Most job seekers conduct their search by sitting at home and checking job boards. If they see a posting that interests them, they might apply. More often than not, they receive no response from that employer.
I don’t understand why so many people use this passive route to find a job. It rarely works.
To improve your chances, you have to identify and target specific organizations that interest you—even if there are no known job openings there right now—and make a connection with them.
Ideally, you have someone who can ‘open the door’ for you. But if not, you must take it upon yourself to make the first contact.
Many people believe that large employers have the most jobs. While this may be true, many are also going through downsizing to control costs and are not adding staff.
Don’t overlook small to mid-sized employers. Although not as well known, these companies may be a much better source of employment for you.
Before reaching out, do a little homework. Good research will help you develop a better understanding of the “pain points” facing the company.
Remember, most companies’ pain points fall under one of these categories:
- Customer service
You should know this information to customize your letter and prepare for the face-to-face meeting you are hoping to have.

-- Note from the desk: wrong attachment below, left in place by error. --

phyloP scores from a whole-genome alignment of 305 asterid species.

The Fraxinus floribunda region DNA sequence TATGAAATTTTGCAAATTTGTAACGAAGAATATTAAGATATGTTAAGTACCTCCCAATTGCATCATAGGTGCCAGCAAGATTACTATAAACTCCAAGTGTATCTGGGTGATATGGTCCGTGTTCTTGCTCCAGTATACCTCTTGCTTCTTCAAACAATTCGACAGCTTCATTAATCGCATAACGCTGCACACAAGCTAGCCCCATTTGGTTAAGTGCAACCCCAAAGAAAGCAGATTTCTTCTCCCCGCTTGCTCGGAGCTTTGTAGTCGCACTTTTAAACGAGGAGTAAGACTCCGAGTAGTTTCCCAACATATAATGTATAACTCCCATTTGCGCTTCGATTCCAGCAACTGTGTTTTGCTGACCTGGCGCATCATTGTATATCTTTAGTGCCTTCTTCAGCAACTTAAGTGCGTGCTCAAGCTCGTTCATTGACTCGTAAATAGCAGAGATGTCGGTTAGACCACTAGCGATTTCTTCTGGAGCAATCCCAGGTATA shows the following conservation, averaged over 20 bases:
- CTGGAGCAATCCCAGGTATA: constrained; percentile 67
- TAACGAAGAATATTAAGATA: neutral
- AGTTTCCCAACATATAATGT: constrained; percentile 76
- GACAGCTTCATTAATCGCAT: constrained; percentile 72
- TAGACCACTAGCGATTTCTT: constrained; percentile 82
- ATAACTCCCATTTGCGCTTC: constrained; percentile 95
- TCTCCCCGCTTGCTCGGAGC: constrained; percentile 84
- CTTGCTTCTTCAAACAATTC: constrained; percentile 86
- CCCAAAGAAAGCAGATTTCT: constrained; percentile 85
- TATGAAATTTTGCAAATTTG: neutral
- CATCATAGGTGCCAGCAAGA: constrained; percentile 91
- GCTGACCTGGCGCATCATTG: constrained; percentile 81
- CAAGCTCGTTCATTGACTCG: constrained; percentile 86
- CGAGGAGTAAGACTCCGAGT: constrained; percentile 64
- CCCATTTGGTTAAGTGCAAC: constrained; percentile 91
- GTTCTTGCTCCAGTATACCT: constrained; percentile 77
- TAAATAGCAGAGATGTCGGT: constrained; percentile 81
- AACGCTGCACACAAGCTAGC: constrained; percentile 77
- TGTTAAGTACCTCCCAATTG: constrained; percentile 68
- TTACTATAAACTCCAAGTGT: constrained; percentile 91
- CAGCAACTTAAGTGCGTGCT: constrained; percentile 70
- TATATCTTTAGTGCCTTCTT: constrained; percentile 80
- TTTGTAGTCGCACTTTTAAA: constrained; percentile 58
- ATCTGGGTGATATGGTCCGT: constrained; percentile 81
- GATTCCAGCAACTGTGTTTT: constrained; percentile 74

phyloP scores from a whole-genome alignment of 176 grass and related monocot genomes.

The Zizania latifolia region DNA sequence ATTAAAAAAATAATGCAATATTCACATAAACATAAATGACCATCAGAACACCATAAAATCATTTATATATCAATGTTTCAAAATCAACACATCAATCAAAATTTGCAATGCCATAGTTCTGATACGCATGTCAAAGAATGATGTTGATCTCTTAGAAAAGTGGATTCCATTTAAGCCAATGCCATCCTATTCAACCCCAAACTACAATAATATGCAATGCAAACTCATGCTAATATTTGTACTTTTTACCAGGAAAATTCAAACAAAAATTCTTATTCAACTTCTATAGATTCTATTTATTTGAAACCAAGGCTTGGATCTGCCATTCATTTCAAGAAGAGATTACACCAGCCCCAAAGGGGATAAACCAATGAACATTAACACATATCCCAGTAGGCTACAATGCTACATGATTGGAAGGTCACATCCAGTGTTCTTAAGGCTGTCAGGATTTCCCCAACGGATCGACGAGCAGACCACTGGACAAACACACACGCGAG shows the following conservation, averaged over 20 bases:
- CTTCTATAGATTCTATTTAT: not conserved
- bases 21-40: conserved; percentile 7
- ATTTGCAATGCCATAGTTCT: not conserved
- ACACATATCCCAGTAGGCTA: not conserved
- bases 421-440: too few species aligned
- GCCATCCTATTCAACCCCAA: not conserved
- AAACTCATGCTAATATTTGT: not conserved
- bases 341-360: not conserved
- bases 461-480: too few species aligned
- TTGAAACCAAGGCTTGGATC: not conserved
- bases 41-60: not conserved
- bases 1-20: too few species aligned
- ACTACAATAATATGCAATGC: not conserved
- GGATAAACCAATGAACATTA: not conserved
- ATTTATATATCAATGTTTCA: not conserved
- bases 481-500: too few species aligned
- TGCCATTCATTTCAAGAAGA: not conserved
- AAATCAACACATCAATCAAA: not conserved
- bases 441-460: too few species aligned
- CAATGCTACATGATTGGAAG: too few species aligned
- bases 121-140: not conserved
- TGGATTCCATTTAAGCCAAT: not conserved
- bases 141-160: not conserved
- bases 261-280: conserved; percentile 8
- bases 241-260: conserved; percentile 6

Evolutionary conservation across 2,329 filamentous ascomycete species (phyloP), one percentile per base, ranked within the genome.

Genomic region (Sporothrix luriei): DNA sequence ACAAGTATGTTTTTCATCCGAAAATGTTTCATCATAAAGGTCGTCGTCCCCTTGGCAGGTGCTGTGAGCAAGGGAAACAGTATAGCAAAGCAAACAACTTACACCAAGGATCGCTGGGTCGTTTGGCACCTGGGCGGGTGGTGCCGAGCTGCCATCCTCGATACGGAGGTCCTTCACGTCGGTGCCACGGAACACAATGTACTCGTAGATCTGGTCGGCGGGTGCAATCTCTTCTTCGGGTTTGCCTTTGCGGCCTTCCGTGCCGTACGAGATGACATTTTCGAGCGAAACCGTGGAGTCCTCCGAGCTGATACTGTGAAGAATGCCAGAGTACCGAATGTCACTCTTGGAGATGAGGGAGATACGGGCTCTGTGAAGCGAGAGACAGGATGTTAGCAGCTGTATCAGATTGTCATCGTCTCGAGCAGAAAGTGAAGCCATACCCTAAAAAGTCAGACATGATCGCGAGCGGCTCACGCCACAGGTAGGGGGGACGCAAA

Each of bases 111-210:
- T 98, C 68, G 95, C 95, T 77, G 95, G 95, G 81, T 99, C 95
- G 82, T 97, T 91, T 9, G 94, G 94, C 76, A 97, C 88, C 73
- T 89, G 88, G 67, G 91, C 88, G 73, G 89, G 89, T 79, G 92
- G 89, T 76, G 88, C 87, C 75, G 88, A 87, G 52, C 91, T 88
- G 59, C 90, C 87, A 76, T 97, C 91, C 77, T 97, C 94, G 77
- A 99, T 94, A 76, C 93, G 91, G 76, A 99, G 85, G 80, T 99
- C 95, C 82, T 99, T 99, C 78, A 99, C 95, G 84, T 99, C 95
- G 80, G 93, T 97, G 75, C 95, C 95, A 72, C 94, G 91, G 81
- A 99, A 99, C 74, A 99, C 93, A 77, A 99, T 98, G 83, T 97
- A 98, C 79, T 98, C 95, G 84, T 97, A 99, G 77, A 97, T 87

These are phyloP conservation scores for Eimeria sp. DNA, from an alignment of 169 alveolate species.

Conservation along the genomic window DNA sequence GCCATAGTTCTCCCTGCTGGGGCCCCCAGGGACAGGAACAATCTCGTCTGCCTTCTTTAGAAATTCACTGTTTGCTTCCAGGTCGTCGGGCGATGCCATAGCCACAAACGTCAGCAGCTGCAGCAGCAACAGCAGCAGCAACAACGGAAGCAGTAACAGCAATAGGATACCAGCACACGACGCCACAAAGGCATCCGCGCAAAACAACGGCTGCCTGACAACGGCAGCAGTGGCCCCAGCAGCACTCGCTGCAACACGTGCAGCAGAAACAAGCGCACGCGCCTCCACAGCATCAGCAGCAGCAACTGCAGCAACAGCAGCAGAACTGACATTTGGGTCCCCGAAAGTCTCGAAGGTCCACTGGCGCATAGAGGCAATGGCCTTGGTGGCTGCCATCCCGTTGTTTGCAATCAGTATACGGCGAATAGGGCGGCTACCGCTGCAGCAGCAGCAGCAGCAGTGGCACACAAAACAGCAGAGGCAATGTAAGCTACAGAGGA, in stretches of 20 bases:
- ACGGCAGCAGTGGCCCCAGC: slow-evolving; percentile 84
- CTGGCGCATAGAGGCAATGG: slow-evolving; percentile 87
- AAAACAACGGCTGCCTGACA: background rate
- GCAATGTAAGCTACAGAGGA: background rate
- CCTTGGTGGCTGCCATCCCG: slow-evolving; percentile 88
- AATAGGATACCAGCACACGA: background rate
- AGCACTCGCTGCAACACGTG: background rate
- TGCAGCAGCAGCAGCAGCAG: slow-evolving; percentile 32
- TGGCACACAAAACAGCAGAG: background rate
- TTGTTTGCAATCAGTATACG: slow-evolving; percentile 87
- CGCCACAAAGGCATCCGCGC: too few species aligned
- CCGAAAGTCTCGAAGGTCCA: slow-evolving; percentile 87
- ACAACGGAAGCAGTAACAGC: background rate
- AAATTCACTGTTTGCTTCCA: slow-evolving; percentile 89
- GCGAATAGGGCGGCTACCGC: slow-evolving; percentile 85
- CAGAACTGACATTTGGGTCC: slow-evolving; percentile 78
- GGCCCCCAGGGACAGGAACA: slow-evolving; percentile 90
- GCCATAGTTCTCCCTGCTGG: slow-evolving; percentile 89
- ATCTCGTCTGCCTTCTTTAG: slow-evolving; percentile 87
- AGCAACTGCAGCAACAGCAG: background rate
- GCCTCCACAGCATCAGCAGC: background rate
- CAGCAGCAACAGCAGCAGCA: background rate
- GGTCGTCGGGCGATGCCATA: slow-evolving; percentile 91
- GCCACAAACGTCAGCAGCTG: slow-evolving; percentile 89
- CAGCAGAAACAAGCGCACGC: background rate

In the meeting
Keep in mind that your primary goal is to obtain advice from that employer. As tempting as it might be, refrain from asking for a job or if any openings are coming up.
That could be a big turnoff to someone who has agreed to spend time with you.
You should come to the meeting armed with specific questions. Here are a few examples:
Does my approach to job search make sense to you?
What do you see as the future trends in your industry?
What other companies or people might you suggest I contact?
Is it okay if I mention your name?
Can you look at my resume and offer me some feedback?
Do you know the names of any recruiters who specialize in my field?
How might my skills transfer to other industries or types of jobs?
Having a list of focused questions will highlight your seriousness and professionalism and help you obtain valuable information for your job search.
And, never overstay your welcome. Always be respectful of the employer’s time.
After the meeting
Think about how you might build a long-term mutually-beneficial relationship with this person.
Consider what you can offer the other person, not just what you stand to gain.
Following the meeting, follow up with a thank you note, one of the most under-utilized tools in job search. Even if the information you got wasn’t helpful, you must show your appreciation for their time.
It is also wise to keep that person in the loop by e-mailing them after you’ve met with one of their referrals or after you’ve gotten a job. It will certainly make them feel good if some of the advice they shared has paid off.